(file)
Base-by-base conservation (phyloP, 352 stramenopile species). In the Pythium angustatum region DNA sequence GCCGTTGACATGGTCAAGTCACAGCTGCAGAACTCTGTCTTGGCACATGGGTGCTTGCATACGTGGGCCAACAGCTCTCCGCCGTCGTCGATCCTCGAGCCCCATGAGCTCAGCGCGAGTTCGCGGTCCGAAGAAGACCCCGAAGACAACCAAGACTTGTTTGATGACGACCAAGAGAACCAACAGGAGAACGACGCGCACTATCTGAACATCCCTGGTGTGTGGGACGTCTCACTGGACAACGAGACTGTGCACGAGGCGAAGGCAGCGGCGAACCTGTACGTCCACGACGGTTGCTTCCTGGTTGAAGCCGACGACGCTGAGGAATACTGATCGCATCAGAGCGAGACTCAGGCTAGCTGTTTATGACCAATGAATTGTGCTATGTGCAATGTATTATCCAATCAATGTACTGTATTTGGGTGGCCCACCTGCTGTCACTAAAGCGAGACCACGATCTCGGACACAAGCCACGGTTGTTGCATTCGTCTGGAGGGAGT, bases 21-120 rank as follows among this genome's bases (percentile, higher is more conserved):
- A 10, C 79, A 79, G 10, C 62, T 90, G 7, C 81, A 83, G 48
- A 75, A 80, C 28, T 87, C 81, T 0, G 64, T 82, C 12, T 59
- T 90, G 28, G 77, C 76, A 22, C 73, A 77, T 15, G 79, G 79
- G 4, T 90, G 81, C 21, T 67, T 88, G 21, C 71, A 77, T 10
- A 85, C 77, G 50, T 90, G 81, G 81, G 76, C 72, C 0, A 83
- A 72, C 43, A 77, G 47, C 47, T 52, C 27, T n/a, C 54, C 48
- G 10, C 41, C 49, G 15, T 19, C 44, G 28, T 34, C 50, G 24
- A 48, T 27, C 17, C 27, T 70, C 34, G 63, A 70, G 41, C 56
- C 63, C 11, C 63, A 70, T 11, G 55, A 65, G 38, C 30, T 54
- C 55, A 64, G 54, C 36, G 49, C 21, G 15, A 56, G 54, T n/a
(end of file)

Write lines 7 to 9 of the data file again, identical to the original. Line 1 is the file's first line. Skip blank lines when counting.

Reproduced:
- A 72, C 43, A 77, G 47, C 47, T 52, C 27, T n/a, C 54, C 48
- G 10, C 41, C 49, G 15, T 19, C 44, G 28, T 34, C 50, G 24
- A 48, T 27, C 17, C 27, T 70, C 34, G 63, A 70, G 41, C 56